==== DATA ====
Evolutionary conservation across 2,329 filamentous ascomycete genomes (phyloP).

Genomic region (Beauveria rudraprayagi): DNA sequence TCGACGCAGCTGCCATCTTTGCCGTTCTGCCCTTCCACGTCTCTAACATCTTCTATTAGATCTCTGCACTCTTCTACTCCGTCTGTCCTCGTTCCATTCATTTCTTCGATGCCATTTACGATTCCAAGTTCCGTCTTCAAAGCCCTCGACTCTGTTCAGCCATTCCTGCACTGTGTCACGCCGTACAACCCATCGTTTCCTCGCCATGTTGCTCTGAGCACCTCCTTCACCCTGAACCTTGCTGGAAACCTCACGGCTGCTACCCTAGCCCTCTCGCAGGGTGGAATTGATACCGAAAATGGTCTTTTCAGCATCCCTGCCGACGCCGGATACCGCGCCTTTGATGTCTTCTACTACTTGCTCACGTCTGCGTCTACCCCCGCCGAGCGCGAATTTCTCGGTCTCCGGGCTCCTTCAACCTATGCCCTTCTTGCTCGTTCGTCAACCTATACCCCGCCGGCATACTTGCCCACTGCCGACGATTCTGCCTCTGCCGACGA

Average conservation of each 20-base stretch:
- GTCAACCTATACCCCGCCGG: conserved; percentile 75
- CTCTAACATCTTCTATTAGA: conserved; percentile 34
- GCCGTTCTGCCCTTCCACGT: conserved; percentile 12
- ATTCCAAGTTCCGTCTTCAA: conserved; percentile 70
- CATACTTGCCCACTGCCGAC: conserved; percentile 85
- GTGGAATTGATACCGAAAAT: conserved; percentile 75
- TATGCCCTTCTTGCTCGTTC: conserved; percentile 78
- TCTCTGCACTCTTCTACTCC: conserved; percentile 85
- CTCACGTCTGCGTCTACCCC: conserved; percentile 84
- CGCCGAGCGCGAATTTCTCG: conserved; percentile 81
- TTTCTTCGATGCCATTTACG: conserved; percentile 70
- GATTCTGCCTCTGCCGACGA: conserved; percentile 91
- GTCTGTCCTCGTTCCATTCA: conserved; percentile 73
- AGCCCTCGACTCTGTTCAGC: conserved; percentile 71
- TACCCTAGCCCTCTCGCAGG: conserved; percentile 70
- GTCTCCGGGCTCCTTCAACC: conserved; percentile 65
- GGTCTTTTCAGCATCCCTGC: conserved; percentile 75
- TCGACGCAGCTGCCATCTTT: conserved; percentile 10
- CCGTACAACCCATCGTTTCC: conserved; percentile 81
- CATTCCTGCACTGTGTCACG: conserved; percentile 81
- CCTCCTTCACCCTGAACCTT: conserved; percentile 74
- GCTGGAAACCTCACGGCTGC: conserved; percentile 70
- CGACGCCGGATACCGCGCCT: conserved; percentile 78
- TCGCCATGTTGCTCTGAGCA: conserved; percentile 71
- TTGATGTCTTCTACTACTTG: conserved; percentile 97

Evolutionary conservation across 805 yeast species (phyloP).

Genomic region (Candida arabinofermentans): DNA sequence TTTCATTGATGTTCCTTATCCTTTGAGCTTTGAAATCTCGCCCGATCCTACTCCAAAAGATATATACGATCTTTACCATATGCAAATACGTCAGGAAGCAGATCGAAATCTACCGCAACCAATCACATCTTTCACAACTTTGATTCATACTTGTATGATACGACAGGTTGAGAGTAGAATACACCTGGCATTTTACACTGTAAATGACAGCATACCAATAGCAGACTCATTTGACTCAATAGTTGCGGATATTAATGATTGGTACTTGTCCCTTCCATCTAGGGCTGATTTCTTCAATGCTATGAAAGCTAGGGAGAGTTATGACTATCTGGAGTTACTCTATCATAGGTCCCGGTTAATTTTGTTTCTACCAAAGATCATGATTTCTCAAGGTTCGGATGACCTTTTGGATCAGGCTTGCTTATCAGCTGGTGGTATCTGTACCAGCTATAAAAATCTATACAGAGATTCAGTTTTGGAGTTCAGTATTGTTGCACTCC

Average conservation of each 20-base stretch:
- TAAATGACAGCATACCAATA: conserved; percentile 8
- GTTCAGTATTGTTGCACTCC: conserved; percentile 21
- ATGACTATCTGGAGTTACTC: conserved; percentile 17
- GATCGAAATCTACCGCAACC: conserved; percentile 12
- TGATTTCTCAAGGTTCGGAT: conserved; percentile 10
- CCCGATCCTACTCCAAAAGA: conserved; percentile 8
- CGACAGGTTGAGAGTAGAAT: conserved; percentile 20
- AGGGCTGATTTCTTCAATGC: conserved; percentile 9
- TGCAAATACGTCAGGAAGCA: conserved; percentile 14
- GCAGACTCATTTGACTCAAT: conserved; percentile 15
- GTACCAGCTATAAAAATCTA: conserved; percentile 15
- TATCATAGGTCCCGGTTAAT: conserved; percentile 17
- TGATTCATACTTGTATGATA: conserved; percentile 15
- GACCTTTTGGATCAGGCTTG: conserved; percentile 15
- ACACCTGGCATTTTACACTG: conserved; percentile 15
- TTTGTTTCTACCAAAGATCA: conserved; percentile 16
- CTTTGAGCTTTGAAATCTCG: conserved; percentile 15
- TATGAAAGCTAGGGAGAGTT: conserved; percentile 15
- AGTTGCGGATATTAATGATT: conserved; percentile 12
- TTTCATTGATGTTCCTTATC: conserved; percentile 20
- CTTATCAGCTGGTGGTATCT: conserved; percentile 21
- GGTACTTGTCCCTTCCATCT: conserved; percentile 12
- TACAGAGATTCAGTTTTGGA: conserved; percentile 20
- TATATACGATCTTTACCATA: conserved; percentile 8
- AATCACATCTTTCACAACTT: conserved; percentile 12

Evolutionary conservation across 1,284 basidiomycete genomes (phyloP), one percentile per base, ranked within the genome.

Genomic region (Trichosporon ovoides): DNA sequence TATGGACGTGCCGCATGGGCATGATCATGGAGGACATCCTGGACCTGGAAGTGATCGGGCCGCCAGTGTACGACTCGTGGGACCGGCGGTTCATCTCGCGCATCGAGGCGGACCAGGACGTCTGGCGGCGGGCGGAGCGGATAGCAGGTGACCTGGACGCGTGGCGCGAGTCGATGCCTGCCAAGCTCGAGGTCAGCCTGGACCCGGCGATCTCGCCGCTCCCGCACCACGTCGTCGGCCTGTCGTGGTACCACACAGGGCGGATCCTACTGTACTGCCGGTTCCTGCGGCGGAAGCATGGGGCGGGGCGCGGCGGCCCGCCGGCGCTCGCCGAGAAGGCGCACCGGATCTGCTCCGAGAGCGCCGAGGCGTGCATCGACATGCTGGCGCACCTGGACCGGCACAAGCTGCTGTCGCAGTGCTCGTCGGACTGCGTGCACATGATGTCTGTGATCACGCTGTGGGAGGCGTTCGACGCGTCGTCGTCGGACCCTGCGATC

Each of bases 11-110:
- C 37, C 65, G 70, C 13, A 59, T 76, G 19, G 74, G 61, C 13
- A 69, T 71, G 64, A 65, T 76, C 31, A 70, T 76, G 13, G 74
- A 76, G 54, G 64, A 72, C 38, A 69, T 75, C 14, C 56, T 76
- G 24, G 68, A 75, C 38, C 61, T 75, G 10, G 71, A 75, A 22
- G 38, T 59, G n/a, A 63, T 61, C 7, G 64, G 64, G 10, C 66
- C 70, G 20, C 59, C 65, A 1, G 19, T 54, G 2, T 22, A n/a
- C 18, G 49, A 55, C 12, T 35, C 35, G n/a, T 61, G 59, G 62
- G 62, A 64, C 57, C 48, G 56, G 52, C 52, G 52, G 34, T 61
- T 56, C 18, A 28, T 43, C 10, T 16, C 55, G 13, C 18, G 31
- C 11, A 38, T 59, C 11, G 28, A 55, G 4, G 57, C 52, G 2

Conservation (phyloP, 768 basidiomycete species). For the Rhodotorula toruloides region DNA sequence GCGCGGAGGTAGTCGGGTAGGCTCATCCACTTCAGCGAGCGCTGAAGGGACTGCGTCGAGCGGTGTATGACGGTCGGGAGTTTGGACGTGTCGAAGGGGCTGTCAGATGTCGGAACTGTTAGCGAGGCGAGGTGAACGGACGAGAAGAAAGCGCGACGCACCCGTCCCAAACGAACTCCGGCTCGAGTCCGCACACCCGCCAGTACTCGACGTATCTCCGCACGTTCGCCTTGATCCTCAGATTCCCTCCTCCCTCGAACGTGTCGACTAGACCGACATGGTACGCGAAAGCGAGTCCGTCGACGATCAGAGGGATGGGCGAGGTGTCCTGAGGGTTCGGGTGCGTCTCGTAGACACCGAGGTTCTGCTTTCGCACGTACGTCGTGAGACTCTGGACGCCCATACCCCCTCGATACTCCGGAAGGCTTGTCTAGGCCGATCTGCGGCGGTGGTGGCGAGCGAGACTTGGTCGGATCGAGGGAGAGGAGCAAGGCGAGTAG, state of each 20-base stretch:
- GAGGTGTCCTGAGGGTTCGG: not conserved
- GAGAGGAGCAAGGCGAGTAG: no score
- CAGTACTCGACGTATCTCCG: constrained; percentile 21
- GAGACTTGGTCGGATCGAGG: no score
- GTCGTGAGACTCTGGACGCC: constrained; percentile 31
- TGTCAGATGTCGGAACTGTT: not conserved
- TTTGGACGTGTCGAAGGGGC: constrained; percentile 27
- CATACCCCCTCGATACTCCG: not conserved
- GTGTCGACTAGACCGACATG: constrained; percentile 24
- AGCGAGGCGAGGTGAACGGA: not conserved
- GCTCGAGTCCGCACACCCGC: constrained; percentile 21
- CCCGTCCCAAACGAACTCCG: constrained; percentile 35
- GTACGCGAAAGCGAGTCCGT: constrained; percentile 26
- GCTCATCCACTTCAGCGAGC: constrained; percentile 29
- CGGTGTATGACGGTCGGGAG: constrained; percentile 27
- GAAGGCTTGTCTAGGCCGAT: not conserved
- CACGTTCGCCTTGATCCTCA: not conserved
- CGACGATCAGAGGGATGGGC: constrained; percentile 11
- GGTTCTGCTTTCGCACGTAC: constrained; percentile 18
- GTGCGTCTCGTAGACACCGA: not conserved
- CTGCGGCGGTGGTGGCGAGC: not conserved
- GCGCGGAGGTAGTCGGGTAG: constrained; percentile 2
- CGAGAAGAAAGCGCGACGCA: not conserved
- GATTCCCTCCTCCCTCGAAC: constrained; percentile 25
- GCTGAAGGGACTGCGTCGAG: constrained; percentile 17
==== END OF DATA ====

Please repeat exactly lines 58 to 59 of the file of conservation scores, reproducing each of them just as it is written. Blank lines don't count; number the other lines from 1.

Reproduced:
Genomic region (Trichosporon ovoides): DNA sequence TATGGACGTGCCGCATGGGCATGATCATGGAGGACATCCTGGACCTGGAAGTGATCGGGCCGCCAGTGTACGACTCGTGGGACCGGCGGTTCATCTCGCGCATCGAGGCGGACCAGGACGTCTGGCGGCGGGCGGAGCGGATAGCAGGTGACCTGGACGCGTGGCGCGAGTCGATGCCTGCCAAGCTCGAGGTCAGCCTGGACCCGGCGATCTCGCCGCTCCCGCACCACGTCGTCGGCCTGTCGTGGTACCACACAGGGCGGATCCTACTGTACTGCCGGTTCCTGCGGCGGAAGCATGGGGCGGGGCGCGGCGGCCCGCCGGCGCTCGCCGAGAAGGCGCACCGGATCTGCTCCGAGAGCGCCGAGGCGTGCATCGACATGCTGGCGCACCTGGACCGGCACAAGCTGCTGTCGCAGTGCTCGTCGGACTGCGTGCACATGATGTCTGTGATCACGCTGTGGGAGGCGTTCGACGCGTCGTCGTCGGACCCTGCGATC

Each of bases 11-110: